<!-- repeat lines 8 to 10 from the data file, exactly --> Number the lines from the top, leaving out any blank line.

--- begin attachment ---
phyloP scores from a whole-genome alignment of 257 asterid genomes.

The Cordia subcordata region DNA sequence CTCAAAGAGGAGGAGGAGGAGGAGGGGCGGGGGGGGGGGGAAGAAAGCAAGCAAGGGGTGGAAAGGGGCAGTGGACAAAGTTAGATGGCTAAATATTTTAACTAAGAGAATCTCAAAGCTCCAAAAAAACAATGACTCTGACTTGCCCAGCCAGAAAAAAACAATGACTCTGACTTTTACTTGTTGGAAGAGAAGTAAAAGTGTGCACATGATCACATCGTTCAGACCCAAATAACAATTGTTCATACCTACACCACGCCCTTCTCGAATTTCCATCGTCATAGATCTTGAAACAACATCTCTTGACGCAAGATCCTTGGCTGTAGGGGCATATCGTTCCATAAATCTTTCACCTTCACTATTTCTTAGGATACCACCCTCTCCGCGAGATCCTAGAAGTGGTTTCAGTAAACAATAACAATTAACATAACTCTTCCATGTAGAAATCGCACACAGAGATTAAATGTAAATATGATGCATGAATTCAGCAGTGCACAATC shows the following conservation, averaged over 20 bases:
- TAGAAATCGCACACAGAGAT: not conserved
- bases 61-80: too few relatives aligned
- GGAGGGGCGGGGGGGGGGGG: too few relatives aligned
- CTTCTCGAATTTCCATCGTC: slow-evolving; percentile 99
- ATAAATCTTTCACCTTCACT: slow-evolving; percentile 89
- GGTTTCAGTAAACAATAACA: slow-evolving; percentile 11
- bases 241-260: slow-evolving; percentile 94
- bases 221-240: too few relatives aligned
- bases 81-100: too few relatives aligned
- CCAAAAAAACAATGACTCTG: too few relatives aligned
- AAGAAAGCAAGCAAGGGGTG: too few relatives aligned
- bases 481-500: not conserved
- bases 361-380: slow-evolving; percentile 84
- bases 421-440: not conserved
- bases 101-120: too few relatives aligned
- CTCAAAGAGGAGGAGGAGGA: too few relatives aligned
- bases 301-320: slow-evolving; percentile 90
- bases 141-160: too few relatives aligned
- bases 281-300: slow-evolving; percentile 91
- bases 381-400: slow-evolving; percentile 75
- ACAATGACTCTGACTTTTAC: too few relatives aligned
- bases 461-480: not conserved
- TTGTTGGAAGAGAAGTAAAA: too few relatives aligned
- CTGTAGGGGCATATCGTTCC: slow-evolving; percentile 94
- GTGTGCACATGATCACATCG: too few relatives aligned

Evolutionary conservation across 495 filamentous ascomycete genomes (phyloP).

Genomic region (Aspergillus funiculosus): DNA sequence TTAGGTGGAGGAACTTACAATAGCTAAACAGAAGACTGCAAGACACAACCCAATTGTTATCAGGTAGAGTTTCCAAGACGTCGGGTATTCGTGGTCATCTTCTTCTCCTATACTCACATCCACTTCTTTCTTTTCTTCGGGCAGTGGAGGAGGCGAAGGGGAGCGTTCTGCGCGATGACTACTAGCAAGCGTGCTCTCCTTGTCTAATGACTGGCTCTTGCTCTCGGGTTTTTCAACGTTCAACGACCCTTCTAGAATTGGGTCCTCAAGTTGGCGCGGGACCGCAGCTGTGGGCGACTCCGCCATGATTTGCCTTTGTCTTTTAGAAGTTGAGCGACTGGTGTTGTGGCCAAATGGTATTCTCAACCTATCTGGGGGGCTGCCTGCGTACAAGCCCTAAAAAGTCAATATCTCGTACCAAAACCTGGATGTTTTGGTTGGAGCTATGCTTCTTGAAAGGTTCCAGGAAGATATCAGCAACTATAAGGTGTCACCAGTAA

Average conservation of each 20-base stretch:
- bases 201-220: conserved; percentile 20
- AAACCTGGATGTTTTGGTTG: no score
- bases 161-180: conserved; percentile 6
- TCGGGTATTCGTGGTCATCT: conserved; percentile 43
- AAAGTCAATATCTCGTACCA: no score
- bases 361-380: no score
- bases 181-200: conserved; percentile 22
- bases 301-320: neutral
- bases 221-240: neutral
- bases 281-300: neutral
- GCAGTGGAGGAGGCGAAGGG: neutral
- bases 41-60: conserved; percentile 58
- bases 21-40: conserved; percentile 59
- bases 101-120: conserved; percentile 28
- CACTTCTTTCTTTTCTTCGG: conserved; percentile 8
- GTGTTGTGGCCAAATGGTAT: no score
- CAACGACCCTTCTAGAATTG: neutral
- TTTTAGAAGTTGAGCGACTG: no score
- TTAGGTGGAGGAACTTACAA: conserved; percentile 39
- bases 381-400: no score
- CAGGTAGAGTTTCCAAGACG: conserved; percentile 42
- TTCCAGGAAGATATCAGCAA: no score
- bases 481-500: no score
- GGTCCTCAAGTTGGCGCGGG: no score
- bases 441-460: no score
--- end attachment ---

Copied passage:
- GGTTTCAGTAAACAATAACA: slow-evolving; percentile 11
- bases 241-260: slow-evolving; percentile 94
- bases 221-240: too few relatives aligned